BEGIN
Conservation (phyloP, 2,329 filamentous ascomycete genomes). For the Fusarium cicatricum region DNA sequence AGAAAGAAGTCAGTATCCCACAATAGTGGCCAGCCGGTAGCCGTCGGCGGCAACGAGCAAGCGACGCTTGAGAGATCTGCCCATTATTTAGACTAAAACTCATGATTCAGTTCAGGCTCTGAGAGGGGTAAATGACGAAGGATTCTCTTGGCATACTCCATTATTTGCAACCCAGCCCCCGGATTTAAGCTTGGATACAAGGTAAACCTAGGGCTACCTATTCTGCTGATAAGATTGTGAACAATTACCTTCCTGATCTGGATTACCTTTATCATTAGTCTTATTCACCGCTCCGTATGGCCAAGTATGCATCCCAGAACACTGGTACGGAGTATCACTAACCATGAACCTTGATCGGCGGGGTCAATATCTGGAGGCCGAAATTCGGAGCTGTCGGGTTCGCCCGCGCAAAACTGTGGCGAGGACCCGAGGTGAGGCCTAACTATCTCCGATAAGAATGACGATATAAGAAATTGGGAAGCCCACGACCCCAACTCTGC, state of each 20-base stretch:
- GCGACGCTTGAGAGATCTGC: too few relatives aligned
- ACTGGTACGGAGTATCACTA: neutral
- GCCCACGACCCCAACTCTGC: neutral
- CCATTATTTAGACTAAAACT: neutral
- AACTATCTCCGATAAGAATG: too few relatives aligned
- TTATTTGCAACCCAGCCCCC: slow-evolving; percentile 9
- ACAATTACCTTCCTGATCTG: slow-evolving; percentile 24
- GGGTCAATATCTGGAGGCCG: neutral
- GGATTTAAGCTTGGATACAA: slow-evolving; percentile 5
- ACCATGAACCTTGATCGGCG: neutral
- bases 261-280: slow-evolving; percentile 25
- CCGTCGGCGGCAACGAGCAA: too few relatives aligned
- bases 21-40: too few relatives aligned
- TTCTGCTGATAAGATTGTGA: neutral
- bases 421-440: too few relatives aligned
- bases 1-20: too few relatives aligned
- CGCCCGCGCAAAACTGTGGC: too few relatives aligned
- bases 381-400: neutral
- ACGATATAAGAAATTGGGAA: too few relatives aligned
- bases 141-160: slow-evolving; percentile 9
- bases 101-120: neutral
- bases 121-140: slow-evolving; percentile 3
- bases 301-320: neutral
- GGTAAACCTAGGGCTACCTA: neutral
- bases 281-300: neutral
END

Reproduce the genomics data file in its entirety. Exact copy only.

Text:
Conservation (phyloP, 2,329 filamentous ascomycete genomes). For the Fusarium cicatricum region DNA sequence AGAAAGAAGTCAGTATCCCACAATAGTGGCCAGCCGGTAGCCGTCGGCGGCAACGAGCAAGCGACGCTTGAGAGATCTGCCCATTATTTAGACTAAAACTCATGATTCAGTTCAGGCTCTGAGAGGGGTAAATGACGAAGGATTCTCTTGGCATACTCCATTATTTGCAACCCAGCCCCCGGATTTAAGCTTGGATACAAGGTAAACCTAGGGCTACCTATTCTGCTGATAAGATTGTGAACAATTACCTTCCTGATCTGGATTACCTTTATCATTAGTCTTATTCACCGCTCCGTATGGCCAAGTATGCATCCCAGAACACTGGTACGGAGTATCACTAACCATGAACCTTGATCGGCGGGGTCAATATCTGGAGGCCGAAATTCGGAGCTGTCGGGTTCGCCCGCGCAAAACTGTGGCGAGGACCCGAGGTGAGGCCTAACTATCTCCGATAAGAATGACGATATAAGAAATTGGGAAGCCCACGACCCCAACTCTGC, state of each 20-base stretch:
- GCGACGCTTGAGAGATCTGC: too few relatives aligned
- ACTGGTACGGAGTATCACTA: neutral
- GCCCACGACCCCAACTCTGC: neutral
- CCATTATTTAGACTAAAACT: neutral
- AACTATCTCCGATAAGAATG: too few relatives aligned
- TTATTTGCAACCCAGCCCCC: slow-evolving; percentile 9
- ACAATTACCTTCCTGATCTG: slow-evolving; percentile 24
- GGGTCAATATCTGGAGGCCG: neutral
- GGATTTAAGCTTGGATACAA: slow-evolving; percentile 5
- ACCATGAACCTTGATCGGCG: neutral
- bases 261-280: slow-evolving; percentile 25
- CCGTCGGCGGCAACGAGCAA: too few relatives aligned
- bases 21-40: too few relatives aligned
- TTCTGCTGATAAGATTGTGA: neutral
- bases 421-440: too few relatives aligned
- bases 1-20: too few relatives aligned
- CGCCCGCGCAAAACTGTGGC: too few relatives aligned
- bases 381-400: neutral
- ACGATATAAGAAATTGGGAA: too few relatives aligned
- bases 141-160: slow-evolving; percentile 9
- bases 101-120: neutral
- bases 121-140: slow-evolving; percentile 3
- bases 301-320: neutral
- GGTAAACCTAGGGCTACCTA: neutral
- bases 281-300: neutral